Michael Hudson
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Debt, land and money
From Polanyi to the new economic archaeology
in Karl Polanyi and twenty-first-century capitalism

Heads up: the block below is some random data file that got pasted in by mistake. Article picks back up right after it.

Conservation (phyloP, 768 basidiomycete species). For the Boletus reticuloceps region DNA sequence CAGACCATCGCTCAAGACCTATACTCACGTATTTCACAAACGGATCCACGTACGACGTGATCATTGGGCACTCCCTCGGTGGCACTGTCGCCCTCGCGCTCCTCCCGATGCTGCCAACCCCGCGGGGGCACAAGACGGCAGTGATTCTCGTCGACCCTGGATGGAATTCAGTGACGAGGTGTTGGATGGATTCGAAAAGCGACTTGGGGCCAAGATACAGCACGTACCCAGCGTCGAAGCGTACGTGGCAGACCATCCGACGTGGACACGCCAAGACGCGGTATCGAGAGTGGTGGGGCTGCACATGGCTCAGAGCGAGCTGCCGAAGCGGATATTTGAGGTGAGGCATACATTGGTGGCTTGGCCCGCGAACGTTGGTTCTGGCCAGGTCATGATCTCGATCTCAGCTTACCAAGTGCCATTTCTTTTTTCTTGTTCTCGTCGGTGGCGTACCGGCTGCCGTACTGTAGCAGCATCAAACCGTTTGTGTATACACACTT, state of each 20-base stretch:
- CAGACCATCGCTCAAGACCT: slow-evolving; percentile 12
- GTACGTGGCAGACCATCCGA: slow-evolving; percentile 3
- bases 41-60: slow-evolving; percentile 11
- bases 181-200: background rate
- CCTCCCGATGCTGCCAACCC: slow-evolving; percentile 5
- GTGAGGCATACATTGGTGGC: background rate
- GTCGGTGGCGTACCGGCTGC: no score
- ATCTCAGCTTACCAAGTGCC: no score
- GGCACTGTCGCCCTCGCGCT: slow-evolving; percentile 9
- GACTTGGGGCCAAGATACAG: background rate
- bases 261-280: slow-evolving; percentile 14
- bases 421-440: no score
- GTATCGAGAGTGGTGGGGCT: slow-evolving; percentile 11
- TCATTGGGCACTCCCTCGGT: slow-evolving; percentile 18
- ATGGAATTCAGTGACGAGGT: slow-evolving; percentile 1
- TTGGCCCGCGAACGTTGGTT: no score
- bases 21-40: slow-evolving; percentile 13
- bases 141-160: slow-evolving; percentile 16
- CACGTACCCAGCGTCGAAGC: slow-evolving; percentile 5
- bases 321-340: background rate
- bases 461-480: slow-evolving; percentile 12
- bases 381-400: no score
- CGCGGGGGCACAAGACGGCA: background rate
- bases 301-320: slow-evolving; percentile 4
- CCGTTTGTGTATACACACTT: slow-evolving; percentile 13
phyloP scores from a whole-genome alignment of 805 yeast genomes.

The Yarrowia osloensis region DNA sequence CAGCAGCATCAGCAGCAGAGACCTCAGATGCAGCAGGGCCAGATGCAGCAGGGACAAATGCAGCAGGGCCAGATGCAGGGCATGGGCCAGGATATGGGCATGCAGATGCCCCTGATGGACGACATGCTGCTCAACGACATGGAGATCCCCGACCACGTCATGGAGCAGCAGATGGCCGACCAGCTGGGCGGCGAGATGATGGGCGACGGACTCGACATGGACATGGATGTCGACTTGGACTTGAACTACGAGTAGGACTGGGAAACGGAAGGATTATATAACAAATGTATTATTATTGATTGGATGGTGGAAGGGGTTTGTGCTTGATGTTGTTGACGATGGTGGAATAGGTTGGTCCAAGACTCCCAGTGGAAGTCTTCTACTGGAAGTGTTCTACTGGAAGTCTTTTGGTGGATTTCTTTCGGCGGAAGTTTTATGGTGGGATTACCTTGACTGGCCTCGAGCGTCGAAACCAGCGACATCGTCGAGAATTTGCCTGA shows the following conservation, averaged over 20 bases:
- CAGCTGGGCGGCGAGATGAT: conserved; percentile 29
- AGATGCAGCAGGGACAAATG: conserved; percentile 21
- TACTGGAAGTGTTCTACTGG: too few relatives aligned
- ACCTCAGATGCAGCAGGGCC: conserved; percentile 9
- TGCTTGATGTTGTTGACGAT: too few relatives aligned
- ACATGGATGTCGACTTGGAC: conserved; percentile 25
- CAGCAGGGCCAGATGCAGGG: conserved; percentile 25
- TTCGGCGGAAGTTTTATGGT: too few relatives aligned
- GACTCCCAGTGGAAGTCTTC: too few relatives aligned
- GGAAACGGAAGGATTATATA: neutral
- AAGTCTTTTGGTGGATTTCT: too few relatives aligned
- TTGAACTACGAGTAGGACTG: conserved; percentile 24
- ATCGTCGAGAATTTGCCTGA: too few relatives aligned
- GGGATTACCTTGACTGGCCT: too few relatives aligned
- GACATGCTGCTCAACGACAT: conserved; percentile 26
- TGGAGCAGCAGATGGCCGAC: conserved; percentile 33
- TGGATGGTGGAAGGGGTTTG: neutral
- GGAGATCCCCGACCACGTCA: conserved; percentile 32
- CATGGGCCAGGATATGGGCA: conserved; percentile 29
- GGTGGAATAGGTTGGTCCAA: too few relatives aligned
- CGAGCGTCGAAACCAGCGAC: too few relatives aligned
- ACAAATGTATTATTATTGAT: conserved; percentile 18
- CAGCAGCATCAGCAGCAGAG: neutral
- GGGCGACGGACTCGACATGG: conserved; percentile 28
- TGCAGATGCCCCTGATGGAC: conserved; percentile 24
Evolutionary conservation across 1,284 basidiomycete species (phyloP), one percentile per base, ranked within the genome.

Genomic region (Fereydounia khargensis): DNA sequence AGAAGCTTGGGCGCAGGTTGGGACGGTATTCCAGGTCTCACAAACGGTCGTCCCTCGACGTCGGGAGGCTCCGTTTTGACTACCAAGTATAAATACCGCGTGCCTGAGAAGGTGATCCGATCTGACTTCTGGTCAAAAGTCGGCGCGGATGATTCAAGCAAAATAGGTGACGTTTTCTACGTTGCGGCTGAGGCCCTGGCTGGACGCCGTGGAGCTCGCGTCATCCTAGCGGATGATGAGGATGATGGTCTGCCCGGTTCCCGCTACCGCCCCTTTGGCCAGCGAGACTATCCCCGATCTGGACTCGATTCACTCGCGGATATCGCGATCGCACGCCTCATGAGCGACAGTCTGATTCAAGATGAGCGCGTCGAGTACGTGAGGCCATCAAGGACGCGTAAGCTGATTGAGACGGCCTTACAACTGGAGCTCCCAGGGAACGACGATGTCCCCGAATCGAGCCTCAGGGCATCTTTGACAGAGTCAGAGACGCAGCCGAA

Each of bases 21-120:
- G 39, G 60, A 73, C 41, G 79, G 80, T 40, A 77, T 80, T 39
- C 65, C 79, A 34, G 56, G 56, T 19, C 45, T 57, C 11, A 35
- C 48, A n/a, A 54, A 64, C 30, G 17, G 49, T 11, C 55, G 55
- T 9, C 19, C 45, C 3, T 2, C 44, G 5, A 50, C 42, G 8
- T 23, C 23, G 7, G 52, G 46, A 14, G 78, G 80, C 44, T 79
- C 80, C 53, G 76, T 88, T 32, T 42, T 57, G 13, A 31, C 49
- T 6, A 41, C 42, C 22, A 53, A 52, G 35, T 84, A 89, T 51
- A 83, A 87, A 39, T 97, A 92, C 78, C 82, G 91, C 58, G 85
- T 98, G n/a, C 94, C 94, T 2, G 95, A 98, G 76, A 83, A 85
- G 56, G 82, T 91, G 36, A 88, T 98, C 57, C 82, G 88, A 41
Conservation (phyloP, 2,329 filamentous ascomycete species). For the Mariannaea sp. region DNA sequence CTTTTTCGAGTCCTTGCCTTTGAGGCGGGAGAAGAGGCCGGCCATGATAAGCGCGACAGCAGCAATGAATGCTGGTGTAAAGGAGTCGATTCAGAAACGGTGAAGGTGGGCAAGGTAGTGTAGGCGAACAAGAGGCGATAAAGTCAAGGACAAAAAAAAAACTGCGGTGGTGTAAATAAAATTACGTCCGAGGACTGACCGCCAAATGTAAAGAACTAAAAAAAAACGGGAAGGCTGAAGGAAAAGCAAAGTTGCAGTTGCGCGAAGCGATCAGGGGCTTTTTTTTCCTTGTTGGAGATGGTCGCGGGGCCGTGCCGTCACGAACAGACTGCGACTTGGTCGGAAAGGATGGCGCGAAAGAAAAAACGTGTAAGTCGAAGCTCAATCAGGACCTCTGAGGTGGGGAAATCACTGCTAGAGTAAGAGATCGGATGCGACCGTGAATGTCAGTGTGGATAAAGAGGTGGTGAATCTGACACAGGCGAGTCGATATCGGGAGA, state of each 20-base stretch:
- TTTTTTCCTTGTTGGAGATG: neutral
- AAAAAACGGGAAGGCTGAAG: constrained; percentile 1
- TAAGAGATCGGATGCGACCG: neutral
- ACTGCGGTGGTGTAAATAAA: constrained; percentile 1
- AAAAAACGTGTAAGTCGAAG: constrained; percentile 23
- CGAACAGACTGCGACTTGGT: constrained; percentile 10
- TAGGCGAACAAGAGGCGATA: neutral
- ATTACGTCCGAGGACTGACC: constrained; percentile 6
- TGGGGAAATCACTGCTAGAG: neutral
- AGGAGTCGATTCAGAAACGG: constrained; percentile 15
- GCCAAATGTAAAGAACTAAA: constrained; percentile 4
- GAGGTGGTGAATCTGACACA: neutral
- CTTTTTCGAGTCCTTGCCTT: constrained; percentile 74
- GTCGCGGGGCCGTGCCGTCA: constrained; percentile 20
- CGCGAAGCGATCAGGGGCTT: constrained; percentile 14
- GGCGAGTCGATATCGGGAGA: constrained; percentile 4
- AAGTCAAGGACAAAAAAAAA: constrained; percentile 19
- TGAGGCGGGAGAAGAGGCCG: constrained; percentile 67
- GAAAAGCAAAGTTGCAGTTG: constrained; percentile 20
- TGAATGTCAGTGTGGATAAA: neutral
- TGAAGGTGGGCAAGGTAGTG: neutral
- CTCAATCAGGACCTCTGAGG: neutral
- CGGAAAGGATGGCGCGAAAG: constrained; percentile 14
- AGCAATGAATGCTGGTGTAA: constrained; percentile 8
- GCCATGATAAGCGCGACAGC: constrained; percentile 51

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Polanyi spoke of the commodification of money, and this chapter focuses on how interest-bearing debt became the major dynamic, also contributing to the commodification of land and labor. By the late third millennium BC the main way to obtain manual labor was to lend money and make debtors work off their debts as an antichretic interest charge. Personal debt became the lever for creditors to pry land out of the clan-based tenure system, mainly for sale under economic duress. Debtors who pledged their crop or land rights usually ended up forfeiting them. This alienation catalyzed the ‘commodification’ of land. By tracing these debt dynamics, the new economic archaeology is compatible with Polanyi’s intuitions and recognition that market relations are embedded in social relations, and extends his analysis in tracing how administered pricing and monetary valuations created the preconditions for market exchange. The earliest markets, credit and land tenure systems were regulated. Administered pricing was a precondition for creating weights, measures and price equivalencies to enable market exchange to evolve more flexibly.

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